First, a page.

U.S. Secretary of State Mike Pompeo has said Washington was "outraged" by violence against protesters in the Iraqi city of Najaf and he urged Baghdad to "immediately address legitimate grievances."
Pompeo's statement on February 6 comes day after at least eight Iraqi protesters were killed when supporters of influential Shi'ite cleric Muqtada al-Sadr stormed an anti-government protest camp in the southern city, attempting to clear the camp of demonstrators.
The populist Sadr initially backed the demonstrations but split with them over the past few days, endorsing Muhammad Tawfiq Allawi, who has been designated the country's prime minister.
Sadr, who previously said he opposed all foreign interference in Iraq, has aligned himself more closely with parties backed by Tehran in recent months. Iran has great influence among much of Iraq's Shi'ite population and supports powerful militia groups in the country.
Baghdad has attempted to balance its relations with Tehran and Washington, which also provides crucial economic and military aid.
The clashes in Najaf are just the latest in a series of deadly confrontations in Iraq.
For months, anti-government protesters have demanded an end to foreign influence in the country and for what they described as "elitists" to resign from power. The actions led to a brutal crackdown by security forces, with hundreds of protesters being killed.
"Since October of last year, peaceful demonstrators have taken to the streets to urge government reform. They have been met with threats, brutal violence, and live-fire attacks," Pompeo said in his statement.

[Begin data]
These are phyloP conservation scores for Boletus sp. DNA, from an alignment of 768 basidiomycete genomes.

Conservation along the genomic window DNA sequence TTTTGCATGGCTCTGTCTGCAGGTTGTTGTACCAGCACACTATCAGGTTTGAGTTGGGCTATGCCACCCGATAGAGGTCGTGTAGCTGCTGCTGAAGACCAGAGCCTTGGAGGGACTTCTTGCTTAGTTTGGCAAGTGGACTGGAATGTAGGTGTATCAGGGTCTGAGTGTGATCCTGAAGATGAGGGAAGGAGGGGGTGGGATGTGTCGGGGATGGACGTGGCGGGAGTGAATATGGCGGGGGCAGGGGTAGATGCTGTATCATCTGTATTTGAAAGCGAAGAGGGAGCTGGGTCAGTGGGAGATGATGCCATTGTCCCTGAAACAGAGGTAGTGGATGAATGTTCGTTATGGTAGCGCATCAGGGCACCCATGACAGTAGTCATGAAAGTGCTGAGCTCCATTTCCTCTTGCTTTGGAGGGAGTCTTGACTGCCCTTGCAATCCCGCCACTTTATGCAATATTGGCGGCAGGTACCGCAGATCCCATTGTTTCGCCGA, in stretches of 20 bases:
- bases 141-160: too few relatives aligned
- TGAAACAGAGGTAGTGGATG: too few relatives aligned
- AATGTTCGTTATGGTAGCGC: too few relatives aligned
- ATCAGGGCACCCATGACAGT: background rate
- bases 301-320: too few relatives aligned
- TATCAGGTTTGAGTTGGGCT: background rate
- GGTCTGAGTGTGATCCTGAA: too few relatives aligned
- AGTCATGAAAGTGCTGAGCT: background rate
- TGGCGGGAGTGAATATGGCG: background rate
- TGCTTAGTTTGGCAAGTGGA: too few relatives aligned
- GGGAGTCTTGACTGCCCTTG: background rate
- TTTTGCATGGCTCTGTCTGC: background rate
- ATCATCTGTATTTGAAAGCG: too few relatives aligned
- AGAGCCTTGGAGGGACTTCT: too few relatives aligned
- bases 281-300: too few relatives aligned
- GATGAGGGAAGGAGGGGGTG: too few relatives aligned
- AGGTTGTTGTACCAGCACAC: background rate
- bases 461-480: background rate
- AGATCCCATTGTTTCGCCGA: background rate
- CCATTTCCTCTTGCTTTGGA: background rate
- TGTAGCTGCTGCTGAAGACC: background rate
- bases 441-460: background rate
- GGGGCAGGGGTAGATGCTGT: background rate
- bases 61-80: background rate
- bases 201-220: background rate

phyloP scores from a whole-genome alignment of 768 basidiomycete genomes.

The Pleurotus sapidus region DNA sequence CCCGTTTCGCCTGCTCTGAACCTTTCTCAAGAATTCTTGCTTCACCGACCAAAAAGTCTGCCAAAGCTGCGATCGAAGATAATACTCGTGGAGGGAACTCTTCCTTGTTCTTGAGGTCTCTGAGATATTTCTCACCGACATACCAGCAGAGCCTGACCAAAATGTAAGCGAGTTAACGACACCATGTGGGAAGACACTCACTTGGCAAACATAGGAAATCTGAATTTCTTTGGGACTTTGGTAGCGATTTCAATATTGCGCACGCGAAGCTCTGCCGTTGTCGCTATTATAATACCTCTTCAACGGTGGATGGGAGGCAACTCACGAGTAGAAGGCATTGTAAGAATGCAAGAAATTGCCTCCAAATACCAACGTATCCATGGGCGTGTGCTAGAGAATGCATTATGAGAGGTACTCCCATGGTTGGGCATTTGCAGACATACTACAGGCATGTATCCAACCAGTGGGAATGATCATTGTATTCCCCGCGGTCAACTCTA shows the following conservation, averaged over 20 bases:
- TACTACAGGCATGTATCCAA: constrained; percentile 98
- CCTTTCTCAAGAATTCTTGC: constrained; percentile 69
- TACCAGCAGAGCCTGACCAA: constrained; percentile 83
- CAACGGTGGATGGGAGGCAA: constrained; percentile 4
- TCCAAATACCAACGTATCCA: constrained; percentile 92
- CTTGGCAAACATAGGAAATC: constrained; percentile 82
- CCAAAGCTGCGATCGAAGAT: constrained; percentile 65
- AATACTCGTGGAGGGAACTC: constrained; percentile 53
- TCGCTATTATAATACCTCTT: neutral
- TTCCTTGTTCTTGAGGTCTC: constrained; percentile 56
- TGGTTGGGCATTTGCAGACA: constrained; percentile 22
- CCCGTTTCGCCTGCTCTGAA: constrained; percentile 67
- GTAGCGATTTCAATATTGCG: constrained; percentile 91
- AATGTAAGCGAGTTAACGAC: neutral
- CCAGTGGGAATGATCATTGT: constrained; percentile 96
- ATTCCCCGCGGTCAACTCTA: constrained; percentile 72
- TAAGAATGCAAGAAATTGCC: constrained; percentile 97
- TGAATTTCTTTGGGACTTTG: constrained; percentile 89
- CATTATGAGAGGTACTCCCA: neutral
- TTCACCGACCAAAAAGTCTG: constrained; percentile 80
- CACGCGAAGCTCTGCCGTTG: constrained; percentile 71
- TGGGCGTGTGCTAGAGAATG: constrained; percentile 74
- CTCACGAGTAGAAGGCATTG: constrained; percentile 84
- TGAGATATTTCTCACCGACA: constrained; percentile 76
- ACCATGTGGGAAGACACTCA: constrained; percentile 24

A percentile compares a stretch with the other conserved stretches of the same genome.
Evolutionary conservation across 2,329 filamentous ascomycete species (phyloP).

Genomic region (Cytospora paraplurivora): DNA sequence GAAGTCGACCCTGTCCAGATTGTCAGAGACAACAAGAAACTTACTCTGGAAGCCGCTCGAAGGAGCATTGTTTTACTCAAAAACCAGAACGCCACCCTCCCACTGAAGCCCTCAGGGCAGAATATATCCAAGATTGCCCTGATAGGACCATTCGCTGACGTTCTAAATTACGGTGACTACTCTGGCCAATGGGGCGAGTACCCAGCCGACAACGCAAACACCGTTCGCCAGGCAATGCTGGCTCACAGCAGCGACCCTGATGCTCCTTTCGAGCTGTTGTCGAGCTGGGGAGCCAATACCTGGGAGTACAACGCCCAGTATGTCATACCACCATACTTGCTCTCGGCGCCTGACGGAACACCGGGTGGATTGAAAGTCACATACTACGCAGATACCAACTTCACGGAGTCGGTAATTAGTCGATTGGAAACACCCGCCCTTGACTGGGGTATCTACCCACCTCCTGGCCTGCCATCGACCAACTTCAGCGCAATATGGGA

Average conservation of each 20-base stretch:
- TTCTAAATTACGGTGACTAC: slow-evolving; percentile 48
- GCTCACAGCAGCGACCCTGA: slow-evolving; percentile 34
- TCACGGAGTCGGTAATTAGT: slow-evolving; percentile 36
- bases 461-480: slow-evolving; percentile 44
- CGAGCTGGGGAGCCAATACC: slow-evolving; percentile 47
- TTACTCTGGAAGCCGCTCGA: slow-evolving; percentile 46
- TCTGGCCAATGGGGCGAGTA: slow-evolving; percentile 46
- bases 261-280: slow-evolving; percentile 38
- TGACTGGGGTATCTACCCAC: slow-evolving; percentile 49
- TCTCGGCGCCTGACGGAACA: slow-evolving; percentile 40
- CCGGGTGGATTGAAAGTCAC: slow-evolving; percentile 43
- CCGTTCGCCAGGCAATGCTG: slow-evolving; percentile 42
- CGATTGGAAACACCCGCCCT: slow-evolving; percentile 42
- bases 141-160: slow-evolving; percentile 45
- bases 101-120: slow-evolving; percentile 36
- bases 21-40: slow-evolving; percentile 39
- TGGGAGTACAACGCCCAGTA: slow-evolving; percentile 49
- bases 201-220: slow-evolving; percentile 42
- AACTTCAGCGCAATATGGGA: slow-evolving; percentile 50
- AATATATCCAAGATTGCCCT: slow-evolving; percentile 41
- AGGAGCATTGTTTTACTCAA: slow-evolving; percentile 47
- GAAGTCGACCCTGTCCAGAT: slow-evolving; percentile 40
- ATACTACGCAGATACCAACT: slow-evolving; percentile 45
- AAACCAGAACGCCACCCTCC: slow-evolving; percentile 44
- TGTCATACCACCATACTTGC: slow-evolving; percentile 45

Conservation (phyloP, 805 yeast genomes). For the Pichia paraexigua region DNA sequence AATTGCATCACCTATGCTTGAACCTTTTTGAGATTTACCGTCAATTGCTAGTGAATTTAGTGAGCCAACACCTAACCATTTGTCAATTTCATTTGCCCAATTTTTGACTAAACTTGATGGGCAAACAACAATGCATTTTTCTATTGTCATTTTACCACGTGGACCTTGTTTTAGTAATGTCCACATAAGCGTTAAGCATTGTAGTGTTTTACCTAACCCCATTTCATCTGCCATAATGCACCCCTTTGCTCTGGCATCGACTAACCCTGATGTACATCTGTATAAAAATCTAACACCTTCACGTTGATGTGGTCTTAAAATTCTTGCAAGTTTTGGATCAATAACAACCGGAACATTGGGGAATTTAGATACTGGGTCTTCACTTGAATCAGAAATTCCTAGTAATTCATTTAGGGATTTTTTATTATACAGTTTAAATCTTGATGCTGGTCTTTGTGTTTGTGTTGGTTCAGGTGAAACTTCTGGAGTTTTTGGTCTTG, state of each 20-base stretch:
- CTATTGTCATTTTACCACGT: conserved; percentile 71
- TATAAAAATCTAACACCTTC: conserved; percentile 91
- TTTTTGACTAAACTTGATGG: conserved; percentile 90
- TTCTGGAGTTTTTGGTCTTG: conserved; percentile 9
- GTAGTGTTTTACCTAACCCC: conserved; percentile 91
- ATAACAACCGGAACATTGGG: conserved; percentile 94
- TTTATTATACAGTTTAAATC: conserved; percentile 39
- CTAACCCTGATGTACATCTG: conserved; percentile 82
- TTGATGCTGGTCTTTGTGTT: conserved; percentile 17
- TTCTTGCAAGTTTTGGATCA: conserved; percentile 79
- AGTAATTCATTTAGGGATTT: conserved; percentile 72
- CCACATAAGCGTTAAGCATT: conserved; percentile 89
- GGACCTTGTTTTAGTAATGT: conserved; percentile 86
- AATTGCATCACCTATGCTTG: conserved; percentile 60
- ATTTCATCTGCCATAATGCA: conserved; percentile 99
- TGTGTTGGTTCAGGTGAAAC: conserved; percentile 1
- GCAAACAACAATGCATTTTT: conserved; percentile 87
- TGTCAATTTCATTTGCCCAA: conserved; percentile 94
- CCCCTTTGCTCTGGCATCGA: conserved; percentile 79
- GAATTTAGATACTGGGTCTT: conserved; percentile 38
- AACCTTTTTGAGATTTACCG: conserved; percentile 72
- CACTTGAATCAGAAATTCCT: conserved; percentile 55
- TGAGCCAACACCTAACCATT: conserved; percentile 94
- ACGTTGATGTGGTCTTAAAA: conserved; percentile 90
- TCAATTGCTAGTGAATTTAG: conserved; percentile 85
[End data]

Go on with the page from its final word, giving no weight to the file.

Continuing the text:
"It is unconscionable that the perpetrators continue to act with impunity. Political figures who incite this violence and government leaders who fail to take steps to protect rights to freedom of expression and peaceful assembly must be held to account."
Pompeo in his statement put the casualty tolls at "more than 600 protesters" killed and "thousands injured."
"We urge the government of Iraq to take immediate steps to hold accountable the militias, thugs, and vigilante groups in Najaf and other cities for their attacks against Iraqis exercising their right to peaceful protest," he said.
"To the courageous Iraqi people seeking reform and a government free of corruption and Iranian meddling, we offer America's continued friendship and support. We reaffirm the United States' enduring commitment to the Iraqi people and a strong, sovereign, and prosperous Iraq."
The message comes amid strained relations between Baghdad and Washington following the January 3 killing of a senior Iranian commander, Major General Qasem Soleimani, in a U.S. air strike in Baghdad, sparking calls for the pullout of U.S. forces from Iraq.